3 reasons why 1031 investors seeking a sole-ownership investment end up buying a DST

One of the most common responses I get from 1031 investors is that they have something else in mind to buy. What they fail to consider is that the DST can still be used in three primary ways.

1. The 1031 investor finds a replacement property with a purchase price that is less than the sale price of their relinquished property. 

If you have cash left over from the sale of a 1031 property it will be taxed as capital gains. Rather than pay the taxes, a DST can be used to make up the difference. In other words, 1031 investors who are open to investing in a DST won’t be limited to buying sole-ownership properties that are only of equal or greater value. This means more inventory/options to choose from, which can lead to greater investment success. This also means greater diversification which helps reduce investment risk. 

2. The 1031 investor has some “debt” that needs to be replaced. 

The sale price of a 1031 investor’s property must be replaced in order to avoid having to pay any taxable boot. It is not technically the debt that needs to be replaced. If however, the 1031 investor does not have this cash available to add to the transaction, they will need to put financing on the replacement property that is equal to or greater than the debt from the relinquished property. 

Finding a suitable replacement property, getting it under contract, and then completing the inspections and financing within the short timeframe allotted by the IRS can be very challenging. Rather than having to worry about getting a new loan on the replacement property, a 1031 investor can use the debt that comes with a leveraged DST. 

Take for example, if an investor exchanges a $1,000,000 property with $200,000 of debt (the loan balance). Assuming the DST is leveraged at 50%, an investor can buy $200,000 worth of that DST. This would equate to $200,000 of debt and a total purchase price of $400,000. As long as the 1031 investor is accredited, they automatically qualify for the DST loan and the debt is replaced. This strategy also provides additional diversification for the 1031 investor.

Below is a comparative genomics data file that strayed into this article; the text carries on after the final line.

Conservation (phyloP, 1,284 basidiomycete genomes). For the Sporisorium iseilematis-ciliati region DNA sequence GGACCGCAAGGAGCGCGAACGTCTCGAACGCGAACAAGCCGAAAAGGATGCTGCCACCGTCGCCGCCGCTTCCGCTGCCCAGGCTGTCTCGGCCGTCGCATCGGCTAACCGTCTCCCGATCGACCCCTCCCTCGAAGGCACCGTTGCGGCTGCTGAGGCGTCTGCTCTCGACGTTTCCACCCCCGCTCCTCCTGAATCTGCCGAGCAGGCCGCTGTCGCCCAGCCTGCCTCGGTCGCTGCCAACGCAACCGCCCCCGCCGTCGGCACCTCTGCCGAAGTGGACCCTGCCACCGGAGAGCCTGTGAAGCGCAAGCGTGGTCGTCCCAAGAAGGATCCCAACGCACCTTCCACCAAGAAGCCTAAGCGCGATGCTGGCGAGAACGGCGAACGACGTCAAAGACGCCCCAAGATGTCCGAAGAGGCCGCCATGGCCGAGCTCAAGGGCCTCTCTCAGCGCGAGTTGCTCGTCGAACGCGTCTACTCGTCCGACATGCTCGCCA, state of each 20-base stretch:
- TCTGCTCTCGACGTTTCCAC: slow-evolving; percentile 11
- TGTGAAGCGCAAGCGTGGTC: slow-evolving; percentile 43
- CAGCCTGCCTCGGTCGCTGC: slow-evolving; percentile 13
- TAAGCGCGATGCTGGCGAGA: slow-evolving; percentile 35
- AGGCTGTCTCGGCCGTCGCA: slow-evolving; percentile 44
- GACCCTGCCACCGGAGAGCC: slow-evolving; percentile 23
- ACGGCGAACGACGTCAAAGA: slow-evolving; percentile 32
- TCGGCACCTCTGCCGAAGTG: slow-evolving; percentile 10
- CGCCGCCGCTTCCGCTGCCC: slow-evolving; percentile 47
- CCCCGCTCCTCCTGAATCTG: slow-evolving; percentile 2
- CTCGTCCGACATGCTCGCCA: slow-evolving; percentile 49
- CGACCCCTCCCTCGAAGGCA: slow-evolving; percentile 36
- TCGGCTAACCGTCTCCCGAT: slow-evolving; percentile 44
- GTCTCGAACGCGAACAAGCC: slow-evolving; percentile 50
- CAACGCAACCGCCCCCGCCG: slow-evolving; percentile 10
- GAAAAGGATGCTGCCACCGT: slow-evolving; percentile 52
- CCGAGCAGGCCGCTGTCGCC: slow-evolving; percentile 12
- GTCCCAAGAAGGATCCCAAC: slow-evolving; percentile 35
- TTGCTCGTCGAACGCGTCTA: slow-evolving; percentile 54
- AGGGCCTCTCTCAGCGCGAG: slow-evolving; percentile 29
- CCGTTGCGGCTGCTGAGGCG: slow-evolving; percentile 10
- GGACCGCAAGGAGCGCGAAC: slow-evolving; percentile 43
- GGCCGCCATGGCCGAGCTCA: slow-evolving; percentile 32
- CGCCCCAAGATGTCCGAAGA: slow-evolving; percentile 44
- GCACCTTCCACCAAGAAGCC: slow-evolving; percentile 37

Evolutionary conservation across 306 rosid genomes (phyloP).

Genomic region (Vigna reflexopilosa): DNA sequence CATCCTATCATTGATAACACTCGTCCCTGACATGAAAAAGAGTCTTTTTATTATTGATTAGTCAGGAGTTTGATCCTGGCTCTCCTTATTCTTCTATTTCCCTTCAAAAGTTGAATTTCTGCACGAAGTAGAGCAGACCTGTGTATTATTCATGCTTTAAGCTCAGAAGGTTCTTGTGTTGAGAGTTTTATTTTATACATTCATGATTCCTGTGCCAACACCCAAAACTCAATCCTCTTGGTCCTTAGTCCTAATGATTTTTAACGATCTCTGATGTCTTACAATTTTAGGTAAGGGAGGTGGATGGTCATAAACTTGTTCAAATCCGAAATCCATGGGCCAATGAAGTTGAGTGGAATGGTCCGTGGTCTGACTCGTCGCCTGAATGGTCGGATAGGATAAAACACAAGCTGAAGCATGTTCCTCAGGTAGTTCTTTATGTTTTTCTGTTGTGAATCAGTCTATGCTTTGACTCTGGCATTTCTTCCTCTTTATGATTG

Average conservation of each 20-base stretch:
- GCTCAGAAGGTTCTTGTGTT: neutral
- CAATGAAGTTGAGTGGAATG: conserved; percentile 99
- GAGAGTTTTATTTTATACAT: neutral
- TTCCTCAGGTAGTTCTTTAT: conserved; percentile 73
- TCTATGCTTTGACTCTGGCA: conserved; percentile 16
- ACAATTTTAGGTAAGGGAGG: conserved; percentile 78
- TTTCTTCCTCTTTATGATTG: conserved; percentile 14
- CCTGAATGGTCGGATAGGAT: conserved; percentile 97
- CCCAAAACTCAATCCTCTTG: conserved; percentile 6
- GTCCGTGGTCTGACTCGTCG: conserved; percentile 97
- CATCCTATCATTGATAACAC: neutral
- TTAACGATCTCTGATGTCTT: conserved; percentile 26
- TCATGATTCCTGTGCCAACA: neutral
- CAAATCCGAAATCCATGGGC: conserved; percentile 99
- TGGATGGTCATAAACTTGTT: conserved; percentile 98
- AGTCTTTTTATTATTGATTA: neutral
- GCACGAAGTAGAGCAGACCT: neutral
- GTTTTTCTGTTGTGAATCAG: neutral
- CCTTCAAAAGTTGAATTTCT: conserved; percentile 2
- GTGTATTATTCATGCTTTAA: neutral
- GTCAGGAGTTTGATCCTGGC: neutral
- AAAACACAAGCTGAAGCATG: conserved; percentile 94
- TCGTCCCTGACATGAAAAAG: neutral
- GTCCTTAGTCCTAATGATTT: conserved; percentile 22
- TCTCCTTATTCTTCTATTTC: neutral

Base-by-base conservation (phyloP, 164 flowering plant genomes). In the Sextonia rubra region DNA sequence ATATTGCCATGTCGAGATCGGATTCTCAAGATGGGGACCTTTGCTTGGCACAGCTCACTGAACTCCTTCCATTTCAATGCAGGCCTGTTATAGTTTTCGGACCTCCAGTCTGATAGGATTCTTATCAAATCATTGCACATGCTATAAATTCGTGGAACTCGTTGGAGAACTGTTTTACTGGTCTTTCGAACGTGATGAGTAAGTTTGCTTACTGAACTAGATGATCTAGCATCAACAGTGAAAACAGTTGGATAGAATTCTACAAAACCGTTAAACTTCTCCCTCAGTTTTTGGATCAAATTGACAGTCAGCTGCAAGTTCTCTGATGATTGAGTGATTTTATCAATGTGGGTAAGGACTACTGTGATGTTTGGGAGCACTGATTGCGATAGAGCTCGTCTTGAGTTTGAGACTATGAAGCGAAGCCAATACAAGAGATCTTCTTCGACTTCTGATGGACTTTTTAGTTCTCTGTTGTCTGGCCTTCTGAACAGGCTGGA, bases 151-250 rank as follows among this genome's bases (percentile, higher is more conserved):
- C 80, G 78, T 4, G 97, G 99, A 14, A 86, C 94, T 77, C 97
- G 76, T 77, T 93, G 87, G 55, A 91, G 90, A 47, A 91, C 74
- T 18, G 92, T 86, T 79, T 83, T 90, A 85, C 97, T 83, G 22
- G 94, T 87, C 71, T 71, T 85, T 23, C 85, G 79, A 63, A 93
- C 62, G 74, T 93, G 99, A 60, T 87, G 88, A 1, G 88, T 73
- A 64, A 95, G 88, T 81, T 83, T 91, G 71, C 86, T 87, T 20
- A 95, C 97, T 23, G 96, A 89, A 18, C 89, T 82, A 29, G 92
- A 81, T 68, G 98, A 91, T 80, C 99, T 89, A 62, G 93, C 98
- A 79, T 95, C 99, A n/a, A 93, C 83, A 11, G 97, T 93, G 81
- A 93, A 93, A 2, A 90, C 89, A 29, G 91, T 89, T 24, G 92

3. The 1031 investor is unable to find a suitable replacement property or is unable to complete their financing and due diligence prior to their 45-day identification deadline. 

Once again, finding a suitable replacement property within 45 days is a difficult task. Even if a 1031 investor is lucky enough to get an offer accepted within their 45-day deadline, it is almost impossible to then complete the financing and due diligence within that timeframe. Often, 1031 investors usually need several additional weeks beyond this date to complete the purchase. What many savvy 1031 investors will do is also identify a DST as a backup. The DST can then remain available for several weeks past the identification deadline. If financing falls through on the targeted replacement property, or something else comes up, a 1031 investor can fall back on the DST so they don’t get stuck having to pay capital gains.